Siemens to supply wind turbines for Baltic sea project
Siemens has received an order for the supply, installation and commissioning of 60 direct-drive offshore wind turbines from a consortium between the German power provider E.ON based in Essen, and the Norwegian oil and gas company Statoil headquartered in Stavanger.
The Arkona offshore wind farm’s total capacity, when it comes online in 2019, will be sufficient to supply up to 400,000 German households with electricity. Installation will begin in the summer of 2018.
Michael Hannibal, Offshore CEO of the Siemens Wind Power and Renewables Division, said: "This is the first order for our large direct-drive offshore wind turbines for a project in the Baltic Sea. This is also the second offshore wind farm that we will be erecting for E.ON in German waters. We are pleased that E.ON and Statoil have once again chosen one of our offshore wind turbines for a new offshore wind power plant so we can continue our very good partnership with these two companies."
The Arkona offshore wind power plant is to be erected around 35 kilometers north-east of the island of Rügen. Over an area of approximately 40 square kilometers, 60 wind turbines will be erected on monopile foundations in ocean depths of between 23 to 37 meters.
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Drax advances biomass strategy with Pinnacle acquisition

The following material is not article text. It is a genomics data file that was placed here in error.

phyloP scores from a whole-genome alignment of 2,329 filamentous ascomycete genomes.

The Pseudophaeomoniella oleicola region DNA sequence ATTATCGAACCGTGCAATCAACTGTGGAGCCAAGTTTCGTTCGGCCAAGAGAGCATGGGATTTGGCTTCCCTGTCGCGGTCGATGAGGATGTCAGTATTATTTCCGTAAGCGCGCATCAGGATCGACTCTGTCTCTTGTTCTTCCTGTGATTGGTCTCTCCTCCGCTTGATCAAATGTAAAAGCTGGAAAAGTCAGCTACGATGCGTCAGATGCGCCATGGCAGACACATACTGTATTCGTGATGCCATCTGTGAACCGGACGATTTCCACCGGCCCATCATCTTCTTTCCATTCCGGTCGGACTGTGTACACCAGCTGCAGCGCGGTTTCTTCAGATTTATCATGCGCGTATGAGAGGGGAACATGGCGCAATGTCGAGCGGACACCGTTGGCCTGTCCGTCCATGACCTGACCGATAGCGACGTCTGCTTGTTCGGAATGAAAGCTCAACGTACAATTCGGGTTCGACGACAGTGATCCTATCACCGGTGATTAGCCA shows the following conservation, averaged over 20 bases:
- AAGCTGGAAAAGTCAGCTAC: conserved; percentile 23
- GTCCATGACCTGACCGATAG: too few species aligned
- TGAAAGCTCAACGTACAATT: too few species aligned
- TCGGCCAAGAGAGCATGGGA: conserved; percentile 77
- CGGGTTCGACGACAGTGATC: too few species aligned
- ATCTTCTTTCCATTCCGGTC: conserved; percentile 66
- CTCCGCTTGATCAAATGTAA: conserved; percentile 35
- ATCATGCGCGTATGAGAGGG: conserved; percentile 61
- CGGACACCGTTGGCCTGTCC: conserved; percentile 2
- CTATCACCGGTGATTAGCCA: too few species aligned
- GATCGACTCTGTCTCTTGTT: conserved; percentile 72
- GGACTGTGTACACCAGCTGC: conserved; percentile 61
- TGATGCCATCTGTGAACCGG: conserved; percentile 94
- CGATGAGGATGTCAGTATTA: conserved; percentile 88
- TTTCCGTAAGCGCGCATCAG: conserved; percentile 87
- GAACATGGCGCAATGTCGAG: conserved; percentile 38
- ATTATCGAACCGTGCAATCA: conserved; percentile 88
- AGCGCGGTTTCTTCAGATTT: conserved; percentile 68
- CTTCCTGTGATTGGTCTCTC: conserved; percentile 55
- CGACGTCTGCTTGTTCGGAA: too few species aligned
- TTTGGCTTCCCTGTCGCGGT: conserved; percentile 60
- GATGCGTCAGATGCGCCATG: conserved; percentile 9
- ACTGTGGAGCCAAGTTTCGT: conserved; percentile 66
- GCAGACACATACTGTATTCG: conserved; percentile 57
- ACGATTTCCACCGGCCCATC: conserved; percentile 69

The Group’s enlarged supply chain will have access to 4.9 million tonnes of operational capacity from 2022. Of this total, 2.9 million tonnes are available for Drax’s self-supply requirements in 2022, which will rise to 3.4 million tonnes in 2027.
The £424 million acquisition of the Canadian biomass pellet producer supports Drax' ambition to be carbon negative by 2030, using bioenergy with carbon capture and storage (BECCS) and will make a "significant contribution" in the UK cutting emissions by 78% by 2035 (click here).
This summer Drax will undertake maintenance on its CfD(2) biomass unit, including a high-pressure turbine upgrade to reduce maintenance costs and improve thermal efficiency, contributing to lower generation costs for Drax Power Station.
In March, Drax secured Capacity Market agreements for its hydro and pumped storage assets worth around £10 million for delivery October 2024-September 2025.
The limitations on BECCS are not technology but supply, with every gigatonne of CO2 stored per year requiring approximately 30-40 million hectares of BECCS feedstock, according to the Global CCS Institute. Nonetheless, BECCS should be seen as an essential complement to the required, wide-scale deployment of CCS to meet climate change targets, it concludes.